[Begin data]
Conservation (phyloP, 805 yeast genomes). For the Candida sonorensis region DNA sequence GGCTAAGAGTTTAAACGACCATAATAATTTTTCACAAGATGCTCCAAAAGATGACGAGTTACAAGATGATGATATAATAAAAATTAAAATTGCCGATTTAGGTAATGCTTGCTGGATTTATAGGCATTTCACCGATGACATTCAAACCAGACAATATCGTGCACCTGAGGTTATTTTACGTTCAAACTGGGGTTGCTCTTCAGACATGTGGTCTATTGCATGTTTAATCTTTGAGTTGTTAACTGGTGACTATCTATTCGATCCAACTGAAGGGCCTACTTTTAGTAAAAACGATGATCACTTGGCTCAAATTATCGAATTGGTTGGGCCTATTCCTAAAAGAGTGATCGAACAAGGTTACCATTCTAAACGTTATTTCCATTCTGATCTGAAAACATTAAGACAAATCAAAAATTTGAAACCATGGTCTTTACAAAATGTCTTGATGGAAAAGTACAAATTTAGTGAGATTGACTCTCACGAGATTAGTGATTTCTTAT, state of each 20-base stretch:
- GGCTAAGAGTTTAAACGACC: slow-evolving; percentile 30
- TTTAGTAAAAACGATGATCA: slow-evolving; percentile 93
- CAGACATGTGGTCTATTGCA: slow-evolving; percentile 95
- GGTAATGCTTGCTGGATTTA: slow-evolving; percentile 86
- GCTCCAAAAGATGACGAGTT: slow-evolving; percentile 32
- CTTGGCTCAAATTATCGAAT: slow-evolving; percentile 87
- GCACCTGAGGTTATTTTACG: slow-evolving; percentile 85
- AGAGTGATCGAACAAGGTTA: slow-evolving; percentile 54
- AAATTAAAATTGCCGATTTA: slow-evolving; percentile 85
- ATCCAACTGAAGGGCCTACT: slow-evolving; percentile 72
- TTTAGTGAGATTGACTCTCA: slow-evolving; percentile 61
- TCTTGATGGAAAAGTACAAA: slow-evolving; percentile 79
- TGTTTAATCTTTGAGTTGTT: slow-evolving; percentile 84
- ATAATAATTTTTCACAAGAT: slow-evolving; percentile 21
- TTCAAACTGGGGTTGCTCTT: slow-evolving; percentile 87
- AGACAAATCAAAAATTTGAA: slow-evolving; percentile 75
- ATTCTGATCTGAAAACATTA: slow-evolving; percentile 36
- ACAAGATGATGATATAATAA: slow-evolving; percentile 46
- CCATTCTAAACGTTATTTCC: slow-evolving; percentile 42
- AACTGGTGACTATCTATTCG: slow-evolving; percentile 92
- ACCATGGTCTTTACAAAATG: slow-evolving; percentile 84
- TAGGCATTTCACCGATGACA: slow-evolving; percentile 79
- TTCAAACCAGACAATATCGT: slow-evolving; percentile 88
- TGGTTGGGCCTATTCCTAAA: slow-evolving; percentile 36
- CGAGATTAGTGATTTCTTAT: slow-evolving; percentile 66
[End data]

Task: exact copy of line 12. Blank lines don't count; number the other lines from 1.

- TTTAGTGAGATTGACTCTCA: slow-evolving; percentile 61